New York Yankees: A Deeper look into Deivi Garcia’s promise in the majors

“I’m going to play catch with my son,” that was the phrase shouted back at the dugout, when veteran New York Yankees catcher Erik Kratz left the dugout for home plate to get ready to catch Deivi Garcia, in his major league debut on August 30th.  The phrase was an obvious remark referencing the two players’ age difference.  Kratz is 40 years old, and the young pitching sensation is just 21. After two games together the two have formed a close bond, calling each other “Hijo” and “padre,”

“Playing with someone who inspires you trust is a point in your favor”

After just three games in the majors, the small in stature Garcia has exhibited a calmness and a veteran demeanor much his senior.  Although not a terrifying figure on the mound he exudes a confidence that should make hitters take notice. In this first game, he pitched six solid innings without giving up a run.  In his second game, he got in trouble with 4 earned runs in 4.2 innings. In his game last night, he was brilliant going seven innings with 95 pitches, allowing two runs, no walk while striking out six Orioles.  In Deivi’s journey to the majors, he has always been appreciative of his opportunities.  After his debut game he had this to say:

“First of all, thank God for giving me the opportunity to play in the big leagues and secondly my family who is always supporting me and encouraging me through thick and thin also all those people who gave me their support from their homes, many BLESSINGS for each one and may God protect them.”

After last night’s win in Buffalo, manager Aaron Boone spoke about the win and Garcia’s pitching performance.



“We’ve gotten beaten up here for a couple of weeks, especially this last week, and have lost some tough games,” Yankees manager Aaron Boone said. “To finally get back in the win column, I think gives guys a chance to exhale as we head home.”

“He’s (Garcia) got a really good presence about him,” Boone said. “Nothing really seems to faze him. He’s got a real feel for pitching. It’s fun to watch him.”

This is the story of his rise to the major leagues.  Deivi García was born on May 9, 1999.  He grew up in Bonao, the Dominican Republic. He has two older brothers. His father, a youth baseball coach, also coached García as a youngster. His mother, a doctor, set aside her career to raise their family.  The Dominican Republic has a bevy of young boys interested in baseball. Deivi (pronounced Davey) developed that same interest as a young boy and played baseball with friends in the sandlots around his home in Bonao. Influenced by his father he, developed a strong arm for pitching, although he played in the infield and outfield as well.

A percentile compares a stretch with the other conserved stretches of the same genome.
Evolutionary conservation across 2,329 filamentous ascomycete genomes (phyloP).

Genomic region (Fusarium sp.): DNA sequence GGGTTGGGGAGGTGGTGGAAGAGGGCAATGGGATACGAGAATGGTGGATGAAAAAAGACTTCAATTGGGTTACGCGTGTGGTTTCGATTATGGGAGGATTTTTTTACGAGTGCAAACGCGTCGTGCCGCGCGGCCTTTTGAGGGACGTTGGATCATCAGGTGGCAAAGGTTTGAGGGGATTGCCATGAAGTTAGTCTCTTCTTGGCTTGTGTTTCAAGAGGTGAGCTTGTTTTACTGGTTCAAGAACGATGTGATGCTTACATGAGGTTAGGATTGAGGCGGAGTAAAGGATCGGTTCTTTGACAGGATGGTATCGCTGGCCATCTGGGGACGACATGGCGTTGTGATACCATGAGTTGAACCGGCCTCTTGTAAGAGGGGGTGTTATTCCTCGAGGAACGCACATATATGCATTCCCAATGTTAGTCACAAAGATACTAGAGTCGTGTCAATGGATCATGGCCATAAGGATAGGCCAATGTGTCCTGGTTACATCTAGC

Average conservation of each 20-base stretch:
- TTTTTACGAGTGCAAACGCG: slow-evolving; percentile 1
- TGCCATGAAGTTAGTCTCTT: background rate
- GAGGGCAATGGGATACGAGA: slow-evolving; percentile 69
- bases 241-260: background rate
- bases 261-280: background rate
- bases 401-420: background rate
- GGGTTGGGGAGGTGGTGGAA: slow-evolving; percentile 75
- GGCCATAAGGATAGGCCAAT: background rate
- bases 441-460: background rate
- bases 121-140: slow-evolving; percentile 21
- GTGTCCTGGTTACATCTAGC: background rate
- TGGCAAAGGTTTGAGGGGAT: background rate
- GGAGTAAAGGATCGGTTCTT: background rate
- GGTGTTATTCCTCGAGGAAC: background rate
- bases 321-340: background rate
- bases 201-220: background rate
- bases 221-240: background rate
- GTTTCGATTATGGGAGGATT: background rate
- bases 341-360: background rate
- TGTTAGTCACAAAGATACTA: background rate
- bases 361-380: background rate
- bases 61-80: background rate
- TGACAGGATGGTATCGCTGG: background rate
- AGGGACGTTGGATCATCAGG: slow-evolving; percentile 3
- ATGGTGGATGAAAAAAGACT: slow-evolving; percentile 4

At the age of just sixteen, he made his way to the beach town of Boca Chica in the DR.  Boca Chica is the home of several baseball training facilities, including the New York Yankees baseball Academy. One day the Yankees top international scout Donny Rowland stood in the batting cage in the hot DR heat.  On the mound was Deivi Garcia.  Rowland watched and watched five pitches from a right-hander who would become one of the best pitching prospects in baseball, despite how hard it might have been to envision at the time.  The reason it was hard to envision is the young prospect was just 5′ 9″ which is small for a pitcher.  He also had a slight build, more like a welterweight boxer at only 150 pounds. But Rowland was amazed by the young man’s knee-buckling curveballs. Rowland immediately said get that guy off the mound, we’re going to sign him. On a side note, Rowland also discovered Jasson Dominguez that is currently being developed at Boca Chica.

García signed with the New York Yankees during July of 2015 for a $200k signing bonus. Though he previously played baseball as an infielder and outfielder, the Yankees were determined to have him become a Yankee pitcher, due to his curveball and arm strength.   For the next two years, trainers worked with Garcia at the Boca Chica facility. In 2018, García pitched for the Charleston River Dogs and the Tampa Tarpons.  He made his final start of 2018 with the Trenton Thunder AA Yankee minor league affiliate as he continued to rocket through the minors.